Newsom reinstates COVID-19 paid sick leave, provides additional relief to businesses

Newsom reinstates COVID-19 paid sick leave, provides additional relief to businesses

February 14, 2022 0 By Madison Hirneisen

Many California workers will be eligible for up to two weeks of paid time off to recover from COVID-19 under a new law signed by Gov. Gavin Newsom on Wednesday.

The new law, which reinstates that employers must offer COVID-19 supplemental paid sick leave, applies to businesses with 26 or more employees. It provides 40 hours of paid time off for workers experiencing COVID-19 symptoms, subject to quarantine requirements, caring for a sick family member or taking care of a child whose school or daycare is closed due to the virus. Employees can also get paid time off to attend a vaccine appointment or recover from vaccine-related symptoms, but businesses can limit the paid time to 24 hours. 

Workers can receive an additional 40 hours of paid leave if they show proof that either themselves or a family member has tested positive for COVID-19. The law applies retroactively beginning Jan. 1, 2022, and will run through the end of September.

“Businesses cannot thrive in a world that’s failing,” Newsom said during a news conference in the Bay Area on Wednesday. “That’s why sick leave is foundational – keeping people healthy, keeping patrons safe is so important.” 

Newsom’s stamp of approval comes after labor organizations and advocates called on lawmakers in recent weeks to reinstate paid sick leave provisions amid surging COVID-19 cases throughout January. The California Budget & Policy Center estimates that the state saw a 320% increase in the number of people not working last month because they or a family member were experiencing COVID-19 symptoms.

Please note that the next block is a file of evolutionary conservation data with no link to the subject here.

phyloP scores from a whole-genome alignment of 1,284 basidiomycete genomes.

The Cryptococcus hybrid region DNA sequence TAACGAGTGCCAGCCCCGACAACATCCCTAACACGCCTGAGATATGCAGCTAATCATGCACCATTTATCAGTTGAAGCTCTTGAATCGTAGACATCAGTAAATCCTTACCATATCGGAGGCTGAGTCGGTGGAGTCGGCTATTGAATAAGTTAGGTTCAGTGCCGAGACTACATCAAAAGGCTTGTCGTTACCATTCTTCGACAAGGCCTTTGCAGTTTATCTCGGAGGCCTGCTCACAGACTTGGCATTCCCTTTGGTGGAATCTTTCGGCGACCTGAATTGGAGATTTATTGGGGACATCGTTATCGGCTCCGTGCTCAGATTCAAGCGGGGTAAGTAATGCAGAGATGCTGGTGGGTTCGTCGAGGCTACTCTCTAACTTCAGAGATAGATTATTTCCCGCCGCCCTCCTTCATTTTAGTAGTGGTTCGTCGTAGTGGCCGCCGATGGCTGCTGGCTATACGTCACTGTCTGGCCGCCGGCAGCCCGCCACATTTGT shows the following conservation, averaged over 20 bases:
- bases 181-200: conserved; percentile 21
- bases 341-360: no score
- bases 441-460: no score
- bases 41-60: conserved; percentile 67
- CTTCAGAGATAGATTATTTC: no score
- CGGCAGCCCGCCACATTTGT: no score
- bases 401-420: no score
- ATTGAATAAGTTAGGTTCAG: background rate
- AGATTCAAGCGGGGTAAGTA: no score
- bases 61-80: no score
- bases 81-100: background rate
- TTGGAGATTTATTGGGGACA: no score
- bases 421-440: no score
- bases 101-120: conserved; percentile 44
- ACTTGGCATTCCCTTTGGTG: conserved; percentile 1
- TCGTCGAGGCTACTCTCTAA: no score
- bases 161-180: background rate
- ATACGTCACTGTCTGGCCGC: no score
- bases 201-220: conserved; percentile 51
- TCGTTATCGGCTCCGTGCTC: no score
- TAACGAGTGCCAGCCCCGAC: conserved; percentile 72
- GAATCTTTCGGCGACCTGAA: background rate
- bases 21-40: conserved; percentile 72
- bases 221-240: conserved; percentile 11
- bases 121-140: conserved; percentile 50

“No one should be forced to make the decision of going to work sick or a choice between losing their job or taking care of their health, the health of their child, or a loved one,” Assemblymember Wendy Carrillo, D-Los Angeles, said ahead of Wednesday’s bill signing. “As we continue to work through all of the difficult obstacles with COVID, today’s bill signing is one of social and moral consciousness because COVID is truly a life or death issue that not only affects those who are impacted, but clearly the safe economic recovery of our state.”

Newsom signed the bill in conjunction with several other laws contained in a COVID-19 emergency package, including new legislation that will provide more than $6 billion in relief to businesses.

Most of the relief for businesses comes from about $5.5 billion in tax credits and deductions in the new laws. 

“This much needed tax relief is not only essential for the immediate help of employers, but it also creates a pathway and lays the foundation for long term economic recovery for our employers,” Jennifer Barrera, president and CEO of the California Chamber of Commerce, said Wednesday.

The relief package also includes $150 million in grant funding for small businesses on the waitlist for grant relief from an existing program that provided more than $4 billion in business grants. Newsom estimated on Wednesday that the additional grant funding would provide additional relief for 13,500 businesses across the state. 

Earlier this week, some lawmakers raised concerns about the cost impact reinstating paid sick leave could have on businesses. Without federal tax credits available to offset the cost, some state legislators said struggling businesses would be forced to shoulder the costs of reinstating paid sick leave. 

When questioned about this concern during a news conference Wednesday, Newsom told reporters that if existing grants do not cover the cost of sick leave for businesses, the state will address it. 

“I would expect as needs present themselves, we will indeed do more,” Newsom said.

This article was originally posted on Newsom reinstates COVID-19 paid sick leave, provides additional relief to businesses